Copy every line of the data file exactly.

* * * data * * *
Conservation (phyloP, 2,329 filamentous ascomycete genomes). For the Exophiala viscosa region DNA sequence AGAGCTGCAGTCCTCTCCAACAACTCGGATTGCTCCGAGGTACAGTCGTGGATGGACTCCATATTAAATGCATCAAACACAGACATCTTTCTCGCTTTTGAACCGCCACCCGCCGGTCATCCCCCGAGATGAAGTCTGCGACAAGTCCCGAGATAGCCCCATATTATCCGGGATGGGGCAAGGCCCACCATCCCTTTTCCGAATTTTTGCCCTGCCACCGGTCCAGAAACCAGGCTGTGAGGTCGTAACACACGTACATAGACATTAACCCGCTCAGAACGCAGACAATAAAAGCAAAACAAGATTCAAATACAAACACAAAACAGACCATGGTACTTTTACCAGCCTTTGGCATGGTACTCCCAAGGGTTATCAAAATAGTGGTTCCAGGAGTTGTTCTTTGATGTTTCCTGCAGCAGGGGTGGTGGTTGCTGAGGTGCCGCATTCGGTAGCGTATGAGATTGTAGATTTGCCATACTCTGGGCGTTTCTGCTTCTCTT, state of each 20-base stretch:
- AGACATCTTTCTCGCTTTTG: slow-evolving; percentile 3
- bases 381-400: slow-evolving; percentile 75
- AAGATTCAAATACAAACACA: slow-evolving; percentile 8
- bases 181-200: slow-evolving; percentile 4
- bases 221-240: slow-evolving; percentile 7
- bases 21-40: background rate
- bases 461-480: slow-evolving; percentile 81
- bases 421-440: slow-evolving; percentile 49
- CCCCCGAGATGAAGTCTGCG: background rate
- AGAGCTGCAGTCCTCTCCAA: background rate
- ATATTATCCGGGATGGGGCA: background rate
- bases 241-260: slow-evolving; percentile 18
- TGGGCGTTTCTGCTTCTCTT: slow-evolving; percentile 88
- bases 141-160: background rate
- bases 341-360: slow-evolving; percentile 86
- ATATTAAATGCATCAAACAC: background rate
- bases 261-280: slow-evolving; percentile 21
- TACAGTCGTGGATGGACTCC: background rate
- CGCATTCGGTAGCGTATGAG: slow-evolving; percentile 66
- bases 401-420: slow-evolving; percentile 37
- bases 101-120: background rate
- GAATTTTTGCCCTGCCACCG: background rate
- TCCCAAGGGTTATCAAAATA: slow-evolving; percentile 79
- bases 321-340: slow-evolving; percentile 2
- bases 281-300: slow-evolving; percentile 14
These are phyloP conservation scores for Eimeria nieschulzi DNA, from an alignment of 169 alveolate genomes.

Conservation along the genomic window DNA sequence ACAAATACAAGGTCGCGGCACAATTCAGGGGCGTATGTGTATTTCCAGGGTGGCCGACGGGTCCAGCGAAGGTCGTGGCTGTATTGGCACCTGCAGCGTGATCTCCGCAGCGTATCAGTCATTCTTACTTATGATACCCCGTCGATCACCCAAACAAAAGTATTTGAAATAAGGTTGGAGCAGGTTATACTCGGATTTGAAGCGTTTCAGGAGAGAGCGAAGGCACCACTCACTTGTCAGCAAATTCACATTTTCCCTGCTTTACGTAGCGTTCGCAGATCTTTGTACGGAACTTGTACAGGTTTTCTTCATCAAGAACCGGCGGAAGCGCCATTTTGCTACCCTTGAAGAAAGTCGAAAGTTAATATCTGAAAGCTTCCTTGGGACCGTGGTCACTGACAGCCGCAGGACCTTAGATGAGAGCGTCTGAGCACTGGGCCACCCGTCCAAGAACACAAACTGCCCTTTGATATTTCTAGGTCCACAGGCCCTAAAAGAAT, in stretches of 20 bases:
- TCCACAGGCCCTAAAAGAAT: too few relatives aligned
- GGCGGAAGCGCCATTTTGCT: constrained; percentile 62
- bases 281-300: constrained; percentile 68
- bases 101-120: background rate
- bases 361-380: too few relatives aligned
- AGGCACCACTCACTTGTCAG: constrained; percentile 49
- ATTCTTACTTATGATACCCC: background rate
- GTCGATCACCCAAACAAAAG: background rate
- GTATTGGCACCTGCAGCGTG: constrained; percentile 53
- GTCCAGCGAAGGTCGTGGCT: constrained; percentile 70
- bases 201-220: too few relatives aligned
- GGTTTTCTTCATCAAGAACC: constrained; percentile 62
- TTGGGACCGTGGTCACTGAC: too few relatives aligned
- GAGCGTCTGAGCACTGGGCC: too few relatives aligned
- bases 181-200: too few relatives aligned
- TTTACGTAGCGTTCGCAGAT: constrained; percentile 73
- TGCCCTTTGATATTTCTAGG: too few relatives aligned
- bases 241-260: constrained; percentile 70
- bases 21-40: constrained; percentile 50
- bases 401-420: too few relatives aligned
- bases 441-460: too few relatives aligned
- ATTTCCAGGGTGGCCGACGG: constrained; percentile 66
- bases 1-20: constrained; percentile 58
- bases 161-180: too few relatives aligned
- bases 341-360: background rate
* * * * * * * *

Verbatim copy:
Conservation (phyloP, 2,329 filamentous ascomycete genomes). For the Exophiala viscosa region DNA sequence AGAGCTGCAGTCCTCTCCAACAACTCGGATTGCTCCGAGGTACAGTCGTGGATGGACTCCATATTAAATGCATCAAACACAGACATCTTTCTCGCTTTTGAACCGCCACCCGCCGGTCATCCCCCGAGATGAAGTCTGCGACAAGTCCCGAGATAGCCCCATATTATCCGGGATGGGGCAAGGCCCACCATCCCTTTTCCGAATTTTTGCCCTGCCACCGGTCCAGAAACCAGGCTGTGAGGTCGTAACACACGTACATAGACATTAACCCGCTCAGAACGCAGACAATAAAAGCAAAACAAGATTCAAATACAAACACAAAACAGACCATGGTACTTTTACCAGCCTTTGGCATGGTACTCCCAAGGGTTATCAAAATAGTGGTTCCAGGAGTTGTTCTTTGATGTTTCCTGCAGCAGGGGTGGTGGTTGCTGAGGTGCCGCATTCGGTAGCGTATGAGATTGTAGATTTGCCATACTCTGGGCGTTTCTGCTTCTCTT, state of each 20-base stretch:
- AGACATCTTTCTCGCTTTTG: slow-evolving; percentile 3
- bases 381-400: slow-evolving; percentile 75
- AAGATTCAAATACAAACACA: slow-evolving; percentile 8
- bases 181-200: slow-evolving; percentile 4
- bases 221-240: slow-evolving; percentile 7
- bases 21-40: background rate
- bases 461-480: slow-evolving; percentile 81
- bases 421-440: slow-evolving; percentile 49
- CCCCCGAGATGAAGTCTGCG: background rate
- AGAGCTGCAGTCCTCTCCAA: background rate
- ATATTATCCGGGATGGGGCA: background rate
- bases 241-260: slow-evolving; percentile 18
- TGGGCGTTTCTGCTTCTCTT: slow-evolving; percentile 88
- bases 141-160: background rate
- bases 341-360: slow-evolving; percentile 86
- ATATTAAATGCATCAAACAC: background rate
- bases 261-280: slow-evolving; percentile 21
- TACAGTCGTGGATGGACTCC: background rate
- CGCATTCGGTAGCGTATGAG: slow-evolving; percentile 66
- bases 401-420: slow-evolving; percentile 37
- bases 101-120: background rate
- GAATTTTTGCCCTGCCACCG: background rate
- TCCCAAGGGTTATCAAAATA: slow-evolving; percentile 79
- bases 321-340: slow-evolving; percentile 2
- bases 281-300: slow-evolving; percentile 14
These are phyloP conservation scores for Eimeria nieschulzi DNA, from an alignment of 169 alveolate genomes.

Conservation along the genomic window DNA sequence ACAAATACAAGGTCGCGGCACAATTCAGGGGCGTATGTGTATTTCCAGGGTGGCCGACGGGTCCAGCGAAGGTCGTGGCTGTATTGGCACCTGCAGCGTGATCTCCGCAGCGTATCAGTCATTCTTACTTATGATACCCCGTCGATCACCCAAACAAAAGTATTTGAAATAAGGTTGGAGCAGGTTATACTCGGATTTGAAGCGTTTCAGGAGAGAGCGAAGGCACCACTCACTTGTCAGCAAATTCACATTTTCCCTGCTTTACGTAGCGTTCGCAGATCTTTGTACGGAACTTGTACAGGTTTTCTTCATCAAGAACCGGCGGAAGCGCCATTTTGCTACCCTTGAAGAAAGTCGAAAGTTAATATCTGAAAGCTTCCTTGGGACCGTGGTCACTGACAGCCGCAGGACCTTAGATGAGAGCGTCTGAGCACTGGGCCACCCGTCCAAGAACACAAACTGCCCTTTGATATTTCTAGGTCCACAGGCCCTAAAAGAAT, in stretches of 20 bases:
- TCCACAGGCCCTAAAAGAAT: too few relatives aligned
- GGCGGAAGCGCCATTTTGCT: constrained; percentile 62
- bases 281-300: constrained; percentile 68
- bases 101-120: background rate
- bases 361-380: too few relatives aligned
- AGGCACCACTCACTTGTCAG: constrained; percentile 49
- ATTCTTACTTATGATACCCC: background rate
- GTCGATCACCCAAACAAAAG: background rate
- GTATTGGCACCTGCAGCGTG: constrained; percentile 53
- GTCCAGCGAAGGTCGTGGCT: constrained; percentile 70
- bases 201-220: too few relatives aligned
- GGTTTTCTTCATCAAGAACC: constrained; percentile 62
- TTGGGACCGTGGTCACTGAC: too few relatives aligned
- GAGCGTCTGAGCACTGGGCC: too few relatives aligned
- bases 181-200: too few relatives aligned
- TTTACGTAGCGTTCGCAGAT: constrained; percentile 73
- TGCCCTTTGATATTTCTAGG: too few relatives aligned
- bases 241-260: constrained; percentile 70
- bases 21-40: constrained; percentile 50
- bases 401-420: too few relatives aligned
- bases 441-460: too few relatives aligned
- ATTTCCAGGGTGGCCGACGG: constrained; percentile 66
- bases 1-20: constrained; percentile 58
- bases 161-180: too few relatives aligned
- bases 341-360: background rate